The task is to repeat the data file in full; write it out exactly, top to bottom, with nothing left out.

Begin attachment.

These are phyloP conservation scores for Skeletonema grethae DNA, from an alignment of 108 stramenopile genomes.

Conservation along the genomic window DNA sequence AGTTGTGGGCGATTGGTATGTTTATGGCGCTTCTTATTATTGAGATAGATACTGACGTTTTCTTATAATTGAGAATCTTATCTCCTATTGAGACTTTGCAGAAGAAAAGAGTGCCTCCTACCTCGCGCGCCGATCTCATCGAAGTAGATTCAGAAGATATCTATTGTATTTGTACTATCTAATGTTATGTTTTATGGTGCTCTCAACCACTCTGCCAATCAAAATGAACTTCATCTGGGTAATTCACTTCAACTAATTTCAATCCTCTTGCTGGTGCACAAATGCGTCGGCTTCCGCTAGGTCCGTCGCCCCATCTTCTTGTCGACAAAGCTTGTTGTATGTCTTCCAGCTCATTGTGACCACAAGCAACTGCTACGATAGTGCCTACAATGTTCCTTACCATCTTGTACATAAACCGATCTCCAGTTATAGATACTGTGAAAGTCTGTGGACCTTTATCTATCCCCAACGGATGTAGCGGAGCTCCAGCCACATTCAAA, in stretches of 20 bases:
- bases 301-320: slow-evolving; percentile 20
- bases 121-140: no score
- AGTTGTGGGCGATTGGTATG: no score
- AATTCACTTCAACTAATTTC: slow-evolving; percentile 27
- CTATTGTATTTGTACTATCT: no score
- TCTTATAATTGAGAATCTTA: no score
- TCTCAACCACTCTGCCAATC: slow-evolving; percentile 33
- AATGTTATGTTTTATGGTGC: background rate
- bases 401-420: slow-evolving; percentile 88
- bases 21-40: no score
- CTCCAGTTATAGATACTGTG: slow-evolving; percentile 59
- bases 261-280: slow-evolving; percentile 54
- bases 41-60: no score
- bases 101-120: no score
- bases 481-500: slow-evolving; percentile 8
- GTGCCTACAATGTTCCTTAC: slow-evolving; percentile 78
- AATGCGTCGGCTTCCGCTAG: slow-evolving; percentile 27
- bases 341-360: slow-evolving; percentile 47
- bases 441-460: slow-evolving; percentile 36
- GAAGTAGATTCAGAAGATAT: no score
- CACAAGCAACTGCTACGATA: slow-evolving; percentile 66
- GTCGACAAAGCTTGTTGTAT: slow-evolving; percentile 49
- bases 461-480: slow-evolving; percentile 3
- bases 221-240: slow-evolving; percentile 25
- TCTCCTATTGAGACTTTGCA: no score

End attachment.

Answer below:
These are phyloP conservation scores for Skeletonema grethae DNA, from an alignment of 108 stramenopile genomes.

Conservation along the genomic window DNA sequence AGTTGTGGGCGATTGGTATGTTTATGGCGCTTCTTATTATTGAGATAGATACTGACGTTTTCTTATAATTGAGAATCTTATCTCCTATTGAGACTTTGCAGAAGAAAAGAGTGCCTCCTACCTCGCGCGCCGATCTCATCGAAGTAGATTCAGAAGATATCTATTGTATTTGTACTATCTAATGTTATGTTTTATGGTGCTCTCAACCACTCTGCCAATCAAAATGAACTTCATCTGGGTAATTCACTTCAACTAATTTCAATCCTCTTGCTGGTGCACAAATGCGTCGGCTTCCGCTAGGTCCGTCGCCCCATCTTCTTGTCGACAAAGCTTGTTGTATGTCTTCCAGCTCATTGTGACCACAAGCAACTGCTACGATAGTGCCTACAATGTTCCTTACCATCTTGTACATAAACCGATCTCCAGTTATAGATACTGTGAAAGTCTGTGGACCTTTATCTATCCCCAACGGATGTAGCGGAGCTCCAGCCACATTCAAA, in stretches of 20 bases:
- bases 301-320: slow-evolving; percentile 20
- bases 121-140: no score
- AGTTGTGGGCGATTGGTATG: no score
- AATTCACTTCAACTAATTTC: slow-evolving; percentile 27
- CTATTGTATTTGTACTATCT: no score
- TCTTATAATTGAGAATCTTA: no score
- TCTCAACCACTCTGCCAATC: slow-evolving; percentile 33
- AATGTTATGTTTTATGGTGC: background rate
- bases 401-420: slow-evolving; percentile 88
- bases 21-40: no score
- CTCCAGTTATAGATACTGTG: slow-evolving; percentile 59
- bases 261-280: slow-evolving; percentile 54
- bases 41-60: no score
- bases 101-120: no score
- bases 481-500: slow-evolving; percentile 8
- GTGCCTACAATGTTCCTTAC: slow-evolving; percentile 78
- AATGCGTCGGCTTCCGCTAG: slow-evolving; percentile 27
- bases 341-360: slow-evolving; percentile 47
- bases 441-460: slow-evolving; percentile 36
- GAAGTAGATTCAGAAGATAT: no score
- CACAAGCAACTGCTACGATA: slow-evolving; percentile 66
- GTCGACAAAGCTTGTTGTAT: slow-evolving; percentile 49
- bases 461-480: slow-evolving; percentile 3
- bases 221-240: slow-evolving; percentile 25
- TCTCCTATTGAGACTTTGCA: no score